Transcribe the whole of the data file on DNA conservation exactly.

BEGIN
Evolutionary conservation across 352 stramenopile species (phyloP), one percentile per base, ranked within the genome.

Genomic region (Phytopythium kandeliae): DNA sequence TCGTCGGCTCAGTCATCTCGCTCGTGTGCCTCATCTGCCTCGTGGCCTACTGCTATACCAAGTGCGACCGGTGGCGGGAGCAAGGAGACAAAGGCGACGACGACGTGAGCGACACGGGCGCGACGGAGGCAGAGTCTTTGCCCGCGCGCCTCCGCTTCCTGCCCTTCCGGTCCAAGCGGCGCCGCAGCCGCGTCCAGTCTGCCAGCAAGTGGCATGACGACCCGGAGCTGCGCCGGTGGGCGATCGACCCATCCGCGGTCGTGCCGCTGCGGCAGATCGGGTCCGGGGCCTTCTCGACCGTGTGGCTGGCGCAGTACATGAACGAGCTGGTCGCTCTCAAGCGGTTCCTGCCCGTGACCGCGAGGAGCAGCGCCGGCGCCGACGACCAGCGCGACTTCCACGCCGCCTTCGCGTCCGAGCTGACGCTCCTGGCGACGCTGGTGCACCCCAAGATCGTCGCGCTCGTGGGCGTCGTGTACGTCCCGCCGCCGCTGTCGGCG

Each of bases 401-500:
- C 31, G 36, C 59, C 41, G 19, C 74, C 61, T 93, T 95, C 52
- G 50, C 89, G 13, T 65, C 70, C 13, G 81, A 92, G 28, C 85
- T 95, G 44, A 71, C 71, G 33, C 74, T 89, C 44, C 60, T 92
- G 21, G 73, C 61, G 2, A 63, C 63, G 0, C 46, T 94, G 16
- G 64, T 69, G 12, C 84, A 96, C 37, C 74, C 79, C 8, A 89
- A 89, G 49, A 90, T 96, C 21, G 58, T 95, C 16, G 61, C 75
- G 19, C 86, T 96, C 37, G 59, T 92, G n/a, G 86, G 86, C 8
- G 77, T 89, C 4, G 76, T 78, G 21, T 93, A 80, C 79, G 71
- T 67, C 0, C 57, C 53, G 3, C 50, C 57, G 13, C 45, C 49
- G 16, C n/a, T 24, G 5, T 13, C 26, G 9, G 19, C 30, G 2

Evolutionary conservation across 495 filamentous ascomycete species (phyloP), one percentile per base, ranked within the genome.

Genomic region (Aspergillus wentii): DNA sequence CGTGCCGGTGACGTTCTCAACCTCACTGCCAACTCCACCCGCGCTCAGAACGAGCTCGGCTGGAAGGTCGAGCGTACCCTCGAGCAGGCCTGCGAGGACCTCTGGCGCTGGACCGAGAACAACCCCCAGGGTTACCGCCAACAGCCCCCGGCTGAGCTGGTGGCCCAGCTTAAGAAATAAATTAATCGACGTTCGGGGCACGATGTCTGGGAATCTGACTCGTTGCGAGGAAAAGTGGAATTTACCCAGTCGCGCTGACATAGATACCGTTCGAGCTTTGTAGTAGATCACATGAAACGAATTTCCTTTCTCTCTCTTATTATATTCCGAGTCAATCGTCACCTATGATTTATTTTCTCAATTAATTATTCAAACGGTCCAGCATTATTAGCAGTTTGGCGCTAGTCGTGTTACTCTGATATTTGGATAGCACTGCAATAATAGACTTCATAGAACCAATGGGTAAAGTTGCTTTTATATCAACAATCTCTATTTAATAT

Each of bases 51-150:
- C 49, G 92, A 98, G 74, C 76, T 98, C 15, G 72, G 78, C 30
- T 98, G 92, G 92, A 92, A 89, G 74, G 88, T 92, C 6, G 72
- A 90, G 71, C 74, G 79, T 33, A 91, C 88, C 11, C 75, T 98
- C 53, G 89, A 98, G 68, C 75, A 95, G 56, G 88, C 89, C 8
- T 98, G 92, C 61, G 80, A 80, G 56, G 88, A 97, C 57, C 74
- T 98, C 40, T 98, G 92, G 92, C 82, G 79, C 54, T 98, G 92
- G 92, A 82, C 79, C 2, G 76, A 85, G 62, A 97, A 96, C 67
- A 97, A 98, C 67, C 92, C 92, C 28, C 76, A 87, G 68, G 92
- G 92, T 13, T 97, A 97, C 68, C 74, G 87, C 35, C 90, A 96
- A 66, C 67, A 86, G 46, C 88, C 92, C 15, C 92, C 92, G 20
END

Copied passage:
Evolutionary conservation across 352 stramenopile species (phyloP), one percentile per base, ranked within the genome.

Genomic region (Phytopythium kandeliae): DNA sequence TCGTCGGCTCAGTCATCTCGCTCGTGTGCCTCATCTGCCTCGTGGCCTACTGCTATACCAAGTGCGACCGGTGGCGGGAGCAAGGAGACAAAGGCGACGACGACGTGAGCGACACGGGCGCGACGGAGGCAGAGTCTTTGCCCGCGCGCCTCCGCTTCCTGCCCTTCCGGTCCAAGCGGCGCCGCAGCCGCGTCCAGTCTGCCAGCAAGTGGCATGACGACCCGGAGCTGCGCCGGTGGGCGATCGACCCATCCGCGGTCGTGCCGCTGCGGCAGATCGGGTCCGGGGCCTTCTCGACCGTGTGGCTGGCGCAGTACATGAACGAGCTGGTCGCTCTCAAGCGGTTCCTGCCCGTGACCGCGAGGAGCAGCGCCGGCGCCGACGACCAGCGCGACTTCCACGCCGCCTTCGCGTCCGAGCTGACGCTCCTGGCGACGCTGGTGCACCCCAAGATCGTCGCGCTCGTGGGCGTCGTGTACGTCCCGCCGCCGCTGTCGGCG

Each of bases 401-500:
- C 31, G 36, C 59, C 41, G 19, C 74, C 61, T 93, T 95, C 52
- G 50, C 89, G 13, T 65, C 70, C 13, G 81, A 92, G 28, C 85
- T 95, G 44, A 71, C 71, G 33, C 74, T 89, C 44, C 60, T 92
- G 21, G 73, C 61, G 2, A 63, C 63, G 0, C 46, T 94, G 16
- G 64, T 69, G 12, C 84, A 96, C 37, C 74, C 79, C 8, A 89
- A 89, G 49, A 90, T 96, C 21, G 58, T 95, C 16, G 61, C 75
- G 19, C 86, T 96, C 37, G 59, T 92, G n/a, G 86, G 86, C 8
- G 77, T 89, C 4, G 76, T 78, G 21, T 93, A 80, C 79, G 71
- T 67, C 0, C 57, C 53, G 3, C 50, C 57, G 13, C 45, C 49
- G 16, C n/a, T 24, G 5, T 13, C 26, G 9, G 19, C 30, G 2

Evolutionary conservation across 495 filamentous ascomycete species (phyloP), one percentile per base, ranked within the genome.

Genomic region (Aspergillus wentii): DNA sequence CGTGCCGGTGACGTTCTCAACCTCACTGCCAACTCCACCCGCGCTCAGAACGAGCTCGGCTGGAAGGTCGAGCGTACCCTCGAGCAGGCCTGCGAGGACCTCTGGCGCTGGACCGAGAACAACCCCCAGGGTTACCGCCAACAGCCCCCGGCTGAGCTGGTGGCCCAGCTTAAGAAATAAATTAATCGACGTTCGGGGCACGATGTCTGGGAATCTGACTCGTTGCGAGGAAAAGTGGAATTTACCCAGTCGCGCTGACATAGATACCGTTCGAGCTTTGTAGTAGATCACATGAAACGAATTTCCTTTCTCTCTCTTATTATATTCCGAGTCAATCGTCACCTATGATTTATTTTCTCAATTAATTATTCAAACGGTCCAGCATTATTAGCAGTTTGGCGCTAGTCGTGTTACTCTGATATTTGGATAGCACTGCAATAATAGACTTCATAGAACCAATGGGTAAAGTTGCTTTTATATCAACAATCTCTATTTAATAT

Each of bases 51-150:
- C 49, G 92, A 98, G 74, C 76, T 98, C 15, G 72, G 78, C 30
- T 98, G 92, G 92, A 92, A 89, G 74, G 88, T 92, C 6, G 72
- A 90, G 71, C 74, G 79, T 33, A 91, C 88, C 11, C 75, T 98
- C 53, G 89, A 98, G 68, C 75, A 95, G 56, G 88, C 89, C 8
- T 98, G 92, C 61, G 80, A 80, G 56, G 88, A 97, C 57, C 74
- T 98, C 40, T 98, G 92, G 92, C 82, G 79, C 54, T 98, G 92
- G 92, A 82, C 79, C 2, G 76, A 85, G 62, A 97, A 96, C 67
- A 97, A 98, C 67, C 92, C 92, C 28, C 76, A 87, G 68, G 92
- G 92, T 13, T 97, A 97, C 68, C 74, G 87, C 35, C 90, A 96
- A 66, C 67, A 86, G 46, C 88, C 92, C 15, C 92, C 92, G 20